Higgins had a great time with the kids at the Pine library for the final week of the Summer Reading Program. The theme, Get A Clue, offered the opportunity for the kids to get a clue card and ask Higgins to do what was listed on the card. The clues included jumping through hoops, jumping over a variety of objects, bowing, standing on his hind legs, making a circle around them, spinning and other tasks. Each child wore a clicker around his/her neck and when performed the task, they clicked and then gave Higgins a treat. Higgins loved it.
We talked about the responsibilities of owning a pet such as the need for food, water, exercise, training and companionship. Most of the children who had a dog said they spent a fair amount of time playing with them. Some played tug games, some played tag and some just threw the ball, which provides great exercise. Hide and seek is also a great game for children and dogs. Someone holds the dog while the child goes to hide. Then the dog is released and normally, will find the child in short order. It is fun for all. These games give the dog exercise, challenge his brain a bit and help build a great relationship between child and pet.
After the program, Higgins thought he was entitled to a hot dog along with the kids, but that did not happen. He received plenty of treats, however.
Myrna Tipps, education coordinator for the Payson Humane Society, talked with the kids about what the humane society does for stray and unwanted pets. They asked her questions and she answered them. She talked about the importance of having proper identification on the dog's collars so that if they should get lost, they can find their way home again. She mentioned, that pets should be spayed and neutered, so that they would not have puppies and kittens. There are already more puppies and kittens than loving families to take them. She handed out some workbooks with lots of information about caring for pets. She also handed out a bookmark with ten ways for children to stay safe around dogs and cats.
These 10 important points are:
1. Stay away from an angry or frightened pet, even your own.
2. Never go near a stray dog or cat.
3. If a stray dog comes up to you, stay calm and stand still. Do not run and do do not look at the dog. Wait until it is gone to move. 4. Always ask the owner if it is OK to pet a dog or cat you don't know.
5. Be gentle when petting a dog or cat. Lightly stroke its back and neck, avoiding the eyes and ears.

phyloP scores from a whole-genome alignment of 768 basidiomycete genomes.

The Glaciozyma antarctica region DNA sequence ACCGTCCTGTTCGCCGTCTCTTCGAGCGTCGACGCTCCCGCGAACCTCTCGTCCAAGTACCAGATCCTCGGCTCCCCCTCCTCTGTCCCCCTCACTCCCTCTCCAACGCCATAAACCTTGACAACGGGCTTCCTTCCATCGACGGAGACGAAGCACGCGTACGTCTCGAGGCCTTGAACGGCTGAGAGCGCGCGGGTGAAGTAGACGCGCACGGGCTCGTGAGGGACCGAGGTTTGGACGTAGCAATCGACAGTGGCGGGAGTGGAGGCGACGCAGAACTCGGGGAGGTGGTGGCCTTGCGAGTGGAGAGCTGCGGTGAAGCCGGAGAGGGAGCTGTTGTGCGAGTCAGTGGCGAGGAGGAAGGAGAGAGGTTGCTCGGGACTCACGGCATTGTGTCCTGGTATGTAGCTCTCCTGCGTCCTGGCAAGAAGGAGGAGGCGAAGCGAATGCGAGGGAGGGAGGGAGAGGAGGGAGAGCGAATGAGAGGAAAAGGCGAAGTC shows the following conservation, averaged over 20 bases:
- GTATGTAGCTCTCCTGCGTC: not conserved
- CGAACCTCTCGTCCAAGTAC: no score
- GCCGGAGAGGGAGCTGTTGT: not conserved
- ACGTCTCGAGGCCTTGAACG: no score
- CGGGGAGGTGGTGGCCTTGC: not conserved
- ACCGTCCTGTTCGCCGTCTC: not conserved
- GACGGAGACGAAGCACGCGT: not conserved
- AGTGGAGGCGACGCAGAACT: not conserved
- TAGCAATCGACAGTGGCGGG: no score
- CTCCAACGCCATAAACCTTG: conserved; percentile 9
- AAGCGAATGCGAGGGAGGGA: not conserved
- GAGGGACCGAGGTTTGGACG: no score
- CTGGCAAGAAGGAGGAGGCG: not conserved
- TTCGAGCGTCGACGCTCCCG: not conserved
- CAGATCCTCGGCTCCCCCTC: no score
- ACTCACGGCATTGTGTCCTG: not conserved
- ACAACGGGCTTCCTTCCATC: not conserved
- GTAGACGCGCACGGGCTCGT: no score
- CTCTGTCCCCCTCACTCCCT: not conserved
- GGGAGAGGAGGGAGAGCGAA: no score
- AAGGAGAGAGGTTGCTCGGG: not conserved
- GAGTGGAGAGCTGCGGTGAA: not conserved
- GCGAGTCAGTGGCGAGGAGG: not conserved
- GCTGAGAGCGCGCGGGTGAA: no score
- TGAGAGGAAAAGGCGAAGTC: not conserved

6. Never hit, kick or spank a dog or cat, pull its tail, or otherwise harm it. It may try to hurt you.
7. Play gently with your pet. Stop playing if your pet gets too rough.
8. Leave dogs and cats alone while they're eating and sleeping.
9. Never try to take food or treats away from a dog or cat, even as a joke.
10. Avoid newborn puppies or kittens. The mother may fight to protect her babies.
The list ends with this valuable sentence. "Dogs and cats are wonderful friends, so always treat them with respect."
The Payson Humane Society, Higgins and many other dogs in the area love to do these children's programs. Call for more information.
There will be a Rally workshop from 8 to 11 a.m. tomorrow, Saturday, August 4, in Rumsey Park, at the grass ball field, just across from the Payson Library and next to the Off-Leash Dog Park.
Two courses will be set up, a beginner level and a more advanced course. Troy Ballard will be there from Phoenix to help and instruct. The beginner course is done on leash and the advanced course can be done either on- or off-leash, depending on the comfort level of the handler.
Spectators are invited to come watch this fairly new dog sport, which is a combination of obedience and agility. Bring your dog and give it a try. Troy would be very happy to offer help as needed.
An optional donation of $5.00 will help defray the cost of the facility. Some of Troy's students from the Valley will be here practicing for a Rally event in California later in the month. Everyone is welcome to run the course.
-- Christy Powers is a columnist for the Payson Roundup. She can be reached by e-mail at firstname.lastname@example.org or by snail mail at HC1 Box 210, Strawberry AZ 85544.